The first two parts of this four-part blog covered the not-optional portions of most home PCs, since handling email and feeding your web-browsing habit is probably the reason you bought a PC in the first place. But a PC is a computer and not just an average piece of furniture. And the best thing about owning your own computer is that it can run other software. In my case, most of that software handles various media, from music and pictures to video and audio. This list contains the ones I use most often.
Apple's iTunes - A must for those of us that have an iPhone or an iPod Touch, although Songbird (see below) is a strong contender for basic iPod music players. iTunes allows you to buy, rent or download music, videos, movies, TV shows, 100,000+ applications, and my favorite, podcasts. My personal podcast favorites (all free of course) include GeekBriefTV, The Jazz Suite, Dilbert, The Welch Way and TikiBar TV. You can find iTunes at http://www.apple.com/itunes. You'll also get QuickTime in the download (see blog part 2 for more info) and Bonjour, which allows various Apple devices to find each other without a lot of messy configuration. You might also pick up Safari, Apple's very capable web browser, although it's #3 in my book. See blog part 2 for better choices.
Mozilla's Songbird - An open source media player that can be downloaded from http://www.getsongbird.com. The one major drawback to iTunes is needing to build playlists in order to download specific music to an iPod. And if you have a lot of music and you ever need to rebuild all your playlists in iTunes, you'll find that's a huge hassle. Songbird can sync music-based albums or artists without needing to predefine anything. iTunes and Songbird can co-exist on your PC, but only one of them can control an iPod at a time.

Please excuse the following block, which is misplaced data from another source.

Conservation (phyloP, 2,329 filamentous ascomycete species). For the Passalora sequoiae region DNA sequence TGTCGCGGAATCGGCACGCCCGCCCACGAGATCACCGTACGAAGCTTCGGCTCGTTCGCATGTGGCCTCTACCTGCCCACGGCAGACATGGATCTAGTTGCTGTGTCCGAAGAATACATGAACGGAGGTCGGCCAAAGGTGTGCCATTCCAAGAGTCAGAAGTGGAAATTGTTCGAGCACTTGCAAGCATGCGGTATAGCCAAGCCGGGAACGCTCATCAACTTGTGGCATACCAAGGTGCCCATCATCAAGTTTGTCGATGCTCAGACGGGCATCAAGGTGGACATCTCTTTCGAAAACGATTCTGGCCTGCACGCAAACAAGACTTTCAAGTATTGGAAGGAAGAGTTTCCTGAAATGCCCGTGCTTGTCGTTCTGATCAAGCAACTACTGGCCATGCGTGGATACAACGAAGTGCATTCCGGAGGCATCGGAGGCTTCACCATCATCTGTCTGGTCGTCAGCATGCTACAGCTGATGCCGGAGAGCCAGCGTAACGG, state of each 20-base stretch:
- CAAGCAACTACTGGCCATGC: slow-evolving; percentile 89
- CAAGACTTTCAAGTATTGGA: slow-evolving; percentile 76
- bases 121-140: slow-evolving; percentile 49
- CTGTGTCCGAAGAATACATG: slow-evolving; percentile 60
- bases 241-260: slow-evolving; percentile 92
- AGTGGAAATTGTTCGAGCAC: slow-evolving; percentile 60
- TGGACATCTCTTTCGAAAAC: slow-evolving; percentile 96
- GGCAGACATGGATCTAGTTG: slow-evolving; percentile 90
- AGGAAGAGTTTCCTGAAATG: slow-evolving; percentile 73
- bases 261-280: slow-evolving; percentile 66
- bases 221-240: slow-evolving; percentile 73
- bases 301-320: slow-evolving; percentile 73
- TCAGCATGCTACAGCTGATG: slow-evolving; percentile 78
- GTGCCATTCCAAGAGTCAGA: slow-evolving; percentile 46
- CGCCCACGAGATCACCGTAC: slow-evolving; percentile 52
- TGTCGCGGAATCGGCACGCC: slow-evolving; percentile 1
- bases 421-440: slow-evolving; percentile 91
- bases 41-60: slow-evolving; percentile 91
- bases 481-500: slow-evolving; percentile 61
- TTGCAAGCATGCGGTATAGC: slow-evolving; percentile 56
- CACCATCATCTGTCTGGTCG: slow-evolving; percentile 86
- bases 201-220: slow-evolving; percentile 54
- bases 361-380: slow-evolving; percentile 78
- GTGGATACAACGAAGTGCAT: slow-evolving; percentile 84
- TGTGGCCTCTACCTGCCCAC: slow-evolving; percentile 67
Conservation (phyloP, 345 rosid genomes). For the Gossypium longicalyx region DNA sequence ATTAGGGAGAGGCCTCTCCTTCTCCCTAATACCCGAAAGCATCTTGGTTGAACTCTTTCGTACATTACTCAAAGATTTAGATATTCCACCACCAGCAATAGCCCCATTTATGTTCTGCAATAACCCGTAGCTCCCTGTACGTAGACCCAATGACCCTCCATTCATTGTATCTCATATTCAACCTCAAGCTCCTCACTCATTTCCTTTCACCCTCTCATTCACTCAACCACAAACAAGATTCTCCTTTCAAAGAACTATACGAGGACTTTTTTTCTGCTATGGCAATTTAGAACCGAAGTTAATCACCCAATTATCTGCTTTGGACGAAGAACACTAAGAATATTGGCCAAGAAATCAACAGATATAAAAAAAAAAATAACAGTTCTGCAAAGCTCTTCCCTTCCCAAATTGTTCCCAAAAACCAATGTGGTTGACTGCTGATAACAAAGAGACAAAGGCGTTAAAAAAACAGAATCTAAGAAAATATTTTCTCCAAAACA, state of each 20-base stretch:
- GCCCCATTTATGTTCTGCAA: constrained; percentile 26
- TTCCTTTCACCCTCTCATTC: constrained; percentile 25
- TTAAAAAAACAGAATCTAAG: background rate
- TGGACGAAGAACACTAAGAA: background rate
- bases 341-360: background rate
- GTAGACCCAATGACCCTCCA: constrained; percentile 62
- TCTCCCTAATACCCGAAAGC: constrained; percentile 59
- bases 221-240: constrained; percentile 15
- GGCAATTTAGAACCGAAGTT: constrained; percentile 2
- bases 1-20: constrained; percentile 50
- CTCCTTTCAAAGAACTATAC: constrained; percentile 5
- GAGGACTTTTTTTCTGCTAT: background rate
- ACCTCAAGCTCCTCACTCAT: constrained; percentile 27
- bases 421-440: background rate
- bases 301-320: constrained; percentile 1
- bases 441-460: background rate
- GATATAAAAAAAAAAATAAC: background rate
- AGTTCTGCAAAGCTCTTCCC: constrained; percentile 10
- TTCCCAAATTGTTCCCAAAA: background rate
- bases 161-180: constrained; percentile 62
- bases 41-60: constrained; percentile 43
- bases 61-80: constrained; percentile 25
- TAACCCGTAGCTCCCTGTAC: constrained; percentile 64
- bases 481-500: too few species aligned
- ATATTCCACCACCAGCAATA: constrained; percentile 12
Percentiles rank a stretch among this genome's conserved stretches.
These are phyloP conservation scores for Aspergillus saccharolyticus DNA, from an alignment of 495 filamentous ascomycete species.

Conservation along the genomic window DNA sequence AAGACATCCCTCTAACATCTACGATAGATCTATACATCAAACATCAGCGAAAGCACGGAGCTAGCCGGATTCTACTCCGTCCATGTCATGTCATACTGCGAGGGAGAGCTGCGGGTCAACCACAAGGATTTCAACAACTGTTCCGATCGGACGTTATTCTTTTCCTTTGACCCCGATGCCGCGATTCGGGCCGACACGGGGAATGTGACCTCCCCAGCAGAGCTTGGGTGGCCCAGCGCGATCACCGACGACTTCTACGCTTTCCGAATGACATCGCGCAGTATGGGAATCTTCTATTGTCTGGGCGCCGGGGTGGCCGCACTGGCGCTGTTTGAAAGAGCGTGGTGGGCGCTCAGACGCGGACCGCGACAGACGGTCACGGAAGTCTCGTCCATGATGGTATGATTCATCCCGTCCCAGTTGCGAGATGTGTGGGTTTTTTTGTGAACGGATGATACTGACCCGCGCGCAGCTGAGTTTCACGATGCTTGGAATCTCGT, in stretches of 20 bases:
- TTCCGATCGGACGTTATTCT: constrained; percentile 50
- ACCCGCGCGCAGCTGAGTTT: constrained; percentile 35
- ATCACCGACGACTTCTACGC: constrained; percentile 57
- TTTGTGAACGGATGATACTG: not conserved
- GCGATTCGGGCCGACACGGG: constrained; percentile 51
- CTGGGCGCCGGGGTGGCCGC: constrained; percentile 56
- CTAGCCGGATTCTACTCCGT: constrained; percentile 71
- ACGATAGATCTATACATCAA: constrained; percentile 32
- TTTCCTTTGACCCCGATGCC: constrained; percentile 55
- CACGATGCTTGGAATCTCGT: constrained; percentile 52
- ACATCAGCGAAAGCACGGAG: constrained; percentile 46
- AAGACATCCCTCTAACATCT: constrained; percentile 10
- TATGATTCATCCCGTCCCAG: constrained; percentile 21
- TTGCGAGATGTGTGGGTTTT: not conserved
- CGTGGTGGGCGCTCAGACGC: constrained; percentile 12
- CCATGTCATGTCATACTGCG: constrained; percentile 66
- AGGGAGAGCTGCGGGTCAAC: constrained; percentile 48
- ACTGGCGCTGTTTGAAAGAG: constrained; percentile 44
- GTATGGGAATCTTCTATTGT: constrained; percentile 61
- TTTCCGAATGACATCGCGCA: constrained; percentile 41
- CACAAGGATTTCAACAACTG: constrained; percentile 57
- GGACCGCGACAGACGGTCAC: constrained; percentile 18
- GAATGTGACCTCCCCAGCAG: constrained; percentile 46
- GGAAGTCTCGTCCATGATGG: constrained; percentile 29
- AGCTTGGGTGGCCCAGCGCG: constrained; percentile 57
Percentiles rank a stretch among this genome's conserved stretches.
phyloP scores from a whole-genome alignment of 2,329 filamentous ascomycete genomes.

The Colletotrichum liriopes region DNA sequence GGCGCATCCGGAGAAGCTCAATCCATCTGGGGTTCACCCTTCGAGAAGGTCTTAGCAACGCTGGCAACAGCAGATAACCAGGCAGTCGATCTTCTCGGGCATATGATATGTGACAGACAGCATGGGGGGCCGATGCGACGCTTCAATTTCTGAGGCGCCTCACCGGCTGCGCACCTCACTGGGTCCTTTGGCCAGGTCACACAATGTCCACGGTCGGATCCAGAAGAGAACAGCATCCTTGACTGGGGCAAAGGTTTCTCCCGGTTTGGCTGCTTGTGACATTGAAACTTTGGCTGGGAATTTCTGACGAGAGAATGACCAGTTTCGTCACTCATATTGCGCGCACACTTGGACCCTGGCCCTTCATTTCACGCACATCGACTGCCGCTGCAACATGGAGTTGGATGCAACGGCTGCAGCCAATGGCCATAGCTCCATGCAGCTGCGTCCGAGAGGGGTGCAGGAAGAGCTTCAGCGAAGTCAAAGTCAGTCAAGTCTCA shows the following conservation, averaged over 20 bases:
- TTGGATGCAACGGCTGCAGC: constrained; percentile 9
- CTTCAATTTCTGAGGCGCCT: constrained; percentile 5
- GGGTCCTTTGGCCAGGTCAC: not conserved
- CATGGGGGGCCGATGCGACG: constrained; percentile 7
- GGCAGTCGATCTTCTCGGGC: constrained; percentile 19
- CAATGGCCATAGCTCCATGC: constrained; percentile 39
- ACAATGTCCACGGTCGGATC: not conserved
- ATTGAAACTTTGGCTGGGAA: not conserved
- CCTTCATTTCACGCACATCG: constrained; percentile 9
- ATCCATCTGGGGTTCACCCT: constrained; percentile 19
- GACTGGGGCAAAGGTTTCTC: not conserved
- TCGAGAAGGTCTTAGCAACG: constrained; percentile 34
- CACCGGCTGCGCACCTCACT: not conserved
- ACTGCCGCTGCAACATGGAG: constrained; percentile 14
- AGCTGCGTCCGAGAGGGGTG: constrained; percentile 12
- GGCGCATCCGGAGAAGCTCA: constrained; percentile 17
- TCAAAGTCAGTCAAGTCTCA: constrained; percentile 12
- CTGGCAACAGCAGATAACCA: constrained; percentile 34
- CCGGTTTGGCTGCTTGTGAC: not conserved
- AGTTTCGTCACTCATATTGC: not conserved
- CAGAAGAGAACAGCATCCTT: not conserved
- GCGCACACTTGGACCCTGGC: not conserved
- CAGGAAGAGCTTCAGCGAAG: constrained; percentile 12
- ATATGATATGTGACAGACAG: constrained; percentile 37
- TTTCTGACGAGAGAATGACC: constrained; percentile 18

Audacity - Another open source favorite, Audacity can record and edit audio. I've used it to create ring tones for my cell phone by clipping a few seconds from an audio file, and to build compilations of various components into a single audio file. Audacity is located at http://audacity.sourceforge.net. SourceForge is a treasure trove of open source software and worth searching when looking for free software.
Google's Picasa - Simply a great, free photo organizer that can import pictures from a scanner or digital camera. Simple to post photos to their free web service, order prints, group photos into albums, and their latest feature, facial recognition. Picasa includes some basic photo editing capabilities, but the three I use most frequently are cropping, lightening and straightening. Cropping allows you to just include a portion of a picture, lightening is great to fix those "too dark" pictures and straightening allows you to rotate a picture slightly, for example, to make that door in the background appear perfectly vertical. You can find Picasa at http://picasa.google.com.
AutoStitch - Sometimes you just can't get the scene you want in one picture and viewing several pictures just doesn't work for you. AutoStitch takes a series of pictures and "stitches" them together to form one panoramic picture. The result will need to be cropped (see Picasa above), but it's truly magical what this program produces. To find the download, enter "AutoStitch" into your favorite search engine.
Skype - The most popular free Internet voice and video service, it now handles about one-half of all international voice minutes. Calls between PCs are free and very popular in situations where friends and family are at a distant college or on an oversea assignment. My personal favorite is to access audio conference calls, since these are normally "800" number calls (free), avoid using my cell phone minutes and I can use a $10 headset which frees up my hands. Skype even lets you know when you start talking into your muted phone. You can call any phone for a per-minute fee if needed. Call quality on Skype is stunning, just like those "you could hear a pin drop" commercials from years ago. Also useful to call places that cell phone companies typically block to avoid fraud (in my case the U.S. Virgin Islands). The software is available at http://www.skype.com.
Google Earth - You can get lost for days (in front of your PC) traveling around the world exploring the canals of Venice, the streets of Paris, the Pebble Beach golf course or the neighborhood where you grew up. Download from http://earth.google.com.
One caution - some of these applications, and other web-based video services, might just require a newer computer to run properly. We're not talking a $1,000+ high-end machine however. Most new machines will run just fine. And if you find yourself in the market, buy an extra couple gigabytes of RAM. You can send me a thank-you note in a couple years.